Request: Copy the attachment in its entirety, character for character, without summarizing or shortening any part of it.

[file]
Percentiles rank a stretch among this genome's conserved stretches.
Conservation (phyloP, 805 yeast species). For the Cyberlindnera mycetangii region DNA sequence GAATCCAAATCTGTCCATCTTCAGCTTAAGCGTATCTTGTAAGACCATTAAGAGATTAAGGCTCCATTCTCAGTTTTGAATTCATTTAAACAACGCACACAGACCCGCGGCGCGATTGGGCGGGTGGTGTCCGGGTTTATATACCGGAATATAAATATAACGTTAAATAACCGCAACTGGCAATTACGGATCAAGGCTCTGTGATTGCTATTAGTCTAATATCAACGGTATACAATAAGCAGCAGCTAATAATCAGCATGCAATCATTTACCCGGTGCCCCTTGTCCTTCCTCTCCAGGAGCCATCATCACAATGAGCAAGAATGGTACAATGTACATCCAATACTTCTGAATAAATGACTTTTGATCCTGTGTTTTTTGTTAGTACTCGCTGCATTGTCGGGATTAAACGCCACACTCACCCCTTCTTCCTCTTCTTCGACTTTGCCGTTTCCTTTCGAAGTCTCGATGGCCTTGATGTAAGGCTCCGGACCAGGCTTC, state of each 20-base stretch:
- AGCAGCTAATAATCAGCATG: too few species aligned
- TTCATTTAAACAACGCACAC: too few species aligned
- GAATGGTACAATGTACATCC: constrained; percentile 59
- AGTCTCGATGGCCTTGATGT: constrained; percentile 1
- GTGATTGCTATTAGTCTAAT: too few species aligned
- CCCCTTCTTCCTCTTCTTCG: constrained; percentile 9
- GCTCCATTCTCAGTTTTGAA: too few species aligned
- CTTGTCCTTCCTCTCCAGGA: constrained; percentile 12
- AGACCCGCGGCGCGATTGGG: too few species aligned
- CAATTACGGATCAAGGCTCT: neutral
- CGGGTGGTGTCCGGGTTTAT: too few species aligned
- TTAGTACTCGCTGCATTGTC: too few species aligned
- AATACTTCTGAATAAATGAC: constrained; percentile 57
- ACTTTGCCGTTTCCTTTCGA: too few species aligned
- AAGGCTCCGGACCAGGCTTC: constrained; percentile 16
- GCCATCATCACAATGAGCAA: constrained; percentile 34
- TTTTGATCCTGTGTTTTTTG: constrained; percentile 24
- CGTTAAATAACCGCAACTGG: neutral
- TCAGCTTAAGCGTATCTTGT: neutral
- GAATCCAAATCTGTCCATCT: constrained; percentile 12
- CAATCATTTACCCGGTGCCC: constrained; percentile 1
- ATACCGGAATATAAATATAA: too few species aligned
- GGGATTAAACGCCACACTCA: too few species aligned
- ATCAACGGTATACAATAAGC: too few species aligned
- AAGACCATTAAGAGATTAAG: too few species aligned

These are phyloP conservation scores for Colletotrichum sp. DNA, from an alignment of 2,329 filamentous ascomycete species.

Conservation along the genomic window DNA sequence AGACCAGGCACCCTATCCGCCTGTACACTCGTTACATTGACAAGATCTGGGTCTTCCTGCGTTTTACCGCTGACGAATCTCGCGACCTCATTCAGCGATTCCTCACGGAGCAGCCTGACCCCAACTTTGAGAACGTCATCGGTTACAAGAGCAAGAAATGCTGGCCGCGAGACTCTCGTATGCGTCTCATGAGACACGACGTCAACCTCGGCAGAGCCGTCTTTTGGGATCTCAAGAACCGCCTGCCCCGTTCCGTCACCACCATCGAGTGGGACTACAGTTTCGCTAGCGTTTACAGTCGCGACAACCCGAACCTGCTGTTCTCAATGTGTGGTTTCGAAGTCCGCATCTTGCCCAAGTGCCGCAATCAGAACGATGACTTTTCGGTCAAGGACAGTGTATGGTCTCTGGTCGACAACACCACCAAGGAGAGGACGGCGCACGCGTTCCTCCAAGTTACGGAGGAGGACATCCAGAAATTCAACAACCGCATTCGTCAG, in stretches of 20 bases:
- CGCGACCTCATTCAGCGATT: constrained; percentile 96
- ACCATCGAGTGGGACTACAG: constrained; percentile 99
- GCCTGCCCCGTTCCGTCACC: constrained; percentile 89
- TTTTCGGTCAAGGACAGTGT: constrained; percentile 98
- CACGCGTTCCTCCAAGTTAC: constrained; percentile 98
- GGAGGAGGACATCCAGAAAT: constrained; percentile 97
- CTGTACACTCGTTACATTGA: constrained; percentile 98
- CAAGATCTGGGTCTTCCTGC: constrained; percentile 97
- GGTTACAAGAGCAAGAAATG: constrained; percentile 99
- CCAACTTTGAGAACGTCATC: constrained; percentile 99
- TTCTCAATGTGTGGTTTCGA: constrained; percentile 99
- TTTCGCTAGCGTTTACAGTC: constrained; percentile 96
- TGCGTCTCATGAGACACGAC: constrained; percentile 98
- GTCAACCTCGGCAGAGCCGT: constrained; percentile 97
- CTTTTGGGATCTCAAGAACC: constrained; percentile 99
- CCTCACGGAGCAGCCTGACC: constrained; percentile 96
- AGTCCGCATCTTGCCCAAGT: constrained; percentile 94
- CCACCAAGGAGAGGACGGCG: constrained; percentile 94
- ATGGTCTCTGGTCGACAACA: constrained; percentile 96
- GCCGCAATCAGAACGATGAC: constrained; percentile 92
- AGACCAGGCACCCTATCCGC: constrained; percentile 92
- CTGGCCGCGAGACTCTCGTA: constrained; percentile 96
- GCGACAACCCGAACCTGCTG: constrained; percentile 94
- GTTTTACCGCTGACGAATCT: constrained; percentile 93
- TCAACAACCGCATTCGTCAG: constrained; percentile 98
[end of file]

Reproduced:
Percentiles rank a stretch among this genome's conserved stretches.
Conservation (phyloP, 805 yeast species). For the Cyberlindnera mycetangii region DNA sequence GAATCCAAATCTGTCCATCTTCAGCTTAAGCGTATCTTGTAAGACCATTAAGAGATTAAGGCTCCATTCTCAGTTTTGAATTCATTTAAACAACGCACACAGACCCGCGGCGCGATTGGGCGGGTGGTGTCCGGGTTTATATACCGGAATATAAATATAACGTTAAATAACCGCAACTGGCAATTACGGATCAAGGCTCTGTGATTGCTATTAGTCTAATATCAACGGTATACAATAAGCAGCAGCTAATAATCAGCATGCAATCATTTACCCGGTGCCCCTTGTCCTTCCTCTCCAGGAGCCATCATCACAATGAGCAAGAATGGTACAATGTACATCCAATACTTCTGAATAAATGACTTTTGATCCTGTGTTTTTTGTTAGTACTCGCTGCATTGTCGGGATTAAACGCCACACTCACCCCTTCTTCCTCTTCTTCGACTTTGCCGTTTCCTTTCGAAGTCTCGATGGCCTTGATGTAAGGCTCCGGACCAGGCTTC, state of each 20-base stretch:
- AGCAGCTAATAATCAGCATG: too few species aligned
- TTCATTTAAACAACGCACAC: too few species aligned
- GAATGGTACAATGTACATCC: constrained; percentile 59
- AGTCTCGATGGCCTTGATGT: constrained; percentile 1
- GTGATTGCTATTAGTCTAAT: too few species aligned
- CCCCTTCTTCCTCTTCTTCG: constrained; percentile 9
- GCTCCATTCTCAGTTTTGAA: too few species aligned
- CTTGTCCTTCCTCTCCAGGA: constrained; percentile 12
- AGACCCGCGGCGCGATTGGG: too few species aligned
- CAATTACGGATCAAGGCTCT: neutral
- CGGGTGGTGTCCGGGTTTAT: too few species aligned
- TTAGTACTCGCTGCATTGTC: too few species aligned
- AATACTTCTGAATAAATGAC: constrained; percentile 57
- ACTTTGCCGTTTCCTTTCGA: too few species aligned
- AAGGCTCCGGACCAGGCTTC: constrained; percentile 16
- GCCATCATCACAATGAGCAA: constrained; percentile 34
- TTTTGATCCTGTGTTTTTTG: constrained; percentile 24
- CGTTAAATAACCGCAACTGG: neutral
- TCAGCTTAAGCGTATCTTGT: neutral
- GAATCCAAATCTGTCCATCT: constrained; percentile 12
- CAATCATTTACCCGGTGCCC: constrained; percentile 1
- ATACCGGAATATAAATATAA: too few species aligned
- GGGATTAAACGCCACACTCA: too few species aligned
- ATCAACGGTATACAATAAGC: too few species aligned
- AAGACCATTAAGAGATTAAG: too few species aligned

These are phyloP conservation scores for Colletotrichum sp. DNA, from an alignment of 2,329 filamentous ascomycete species.

Conservation along the genomic window DNA sequence AGACCAGGCACCCTATCCGCCTGTACACTCGTTACATTGACAAGATCTGGGTCTTCCTGCGTTTTACCGCTGACGAATCTCGCGACCTCATTCAGCGATTCCTCACGGAGCAGCCTGACCCCAACTTTGAGAACGTCATCGGTTACAAGAGCAAGAAATGCTGGCCGCGAGACTCTCGTATGCGTCTCATGAGACACGACGTCAACCTCGGCAGAGCCGTCTTTTGGGATCTCAAGAACCGCCTGCCCCGTTCCGTCACCACCATCGAGTGGGACTACAGTTTCGCTAGCGTTTACAGTCGCGACAACCCGAACCTGCTGTTCTCAATGTGTGGTTTCGAAGTCCGCATCTTGCCCAAGTGCCGCAATCAGAACGATGACTTTTCGGTCAAGGACAGTGTATGGTCTCTGGTCGACAACACCACCAAGGAGAGGACGGCGCACGCGTTCCTCCAAGTTACGGAGGAGGACATCCAGAAATTCAACAACCGCATTCGTCAG, in stretches of 20 bases:
- CGCGACCTCATTCAGCGATT: constrained; percentile 96
- ACCATCGAGTGGGACTACAG: constrained; percentile 99
- GCCTGCCCCGTTCCGTCACC: constrained; percentile 89
- TTTTCGGTCAAGGACAGTGT: constrained; percentile 98
- CACGCGTTCCTCCAAGTTAC: constrained; percentile 98
- GGAGGAGGACATCCAGAAAT: constrained; percentile 97
- CTGTACACTCGTTACATTGA: constrained; percentile 98
- CAAGATCTGGGTCTTCCTGC: constrained; percentile 97
- GGTTACAAGAGCAAGAAATG: constrained; percentile 99
- CCAACTTTGAGAACGTCATC: constrained; percentile 99
- TTCTCAATGTGTGGTTTCGA: constrained; percentile 99
- TTTCGCTAGCGTTTACAGTC: constrained; percentile 96
- TGCGTCTCATGAGACACGAC: constrained; percentile 98
- GTCAACCTCGGCAGAGCCGT: constrained; percentile 97
- CTTTTGGGATCTCAAGAACC: constrained; percentile 99
- CCTCACGGAGCAGCCTGACC: constrained; percentile 96
- AGTCCGCATCTTGCCCAAGT: constrained; percentile 94
- CCACCAAGGAGAGGACGGCG: constrained; percentile 94
- ATGGTCTCTGGTCGACAACA: constrained; percentile 96
- GCCGCAATCAGAACGATGAC: constrained; percentile 92
- AGACCAGGCACCCTATCCGC: constrained; percentile 92
- CTGGCCGCGAGACTCTCGTA: constrained; percentile 96
- GCGACAACCCGAACCTGCTG: constrained; percentile 94
- GTTTTACCGCTGACGAATCT: constrained; percentile 93
- TCAACAACCGCATTCGTCAG: constrained; percentile 98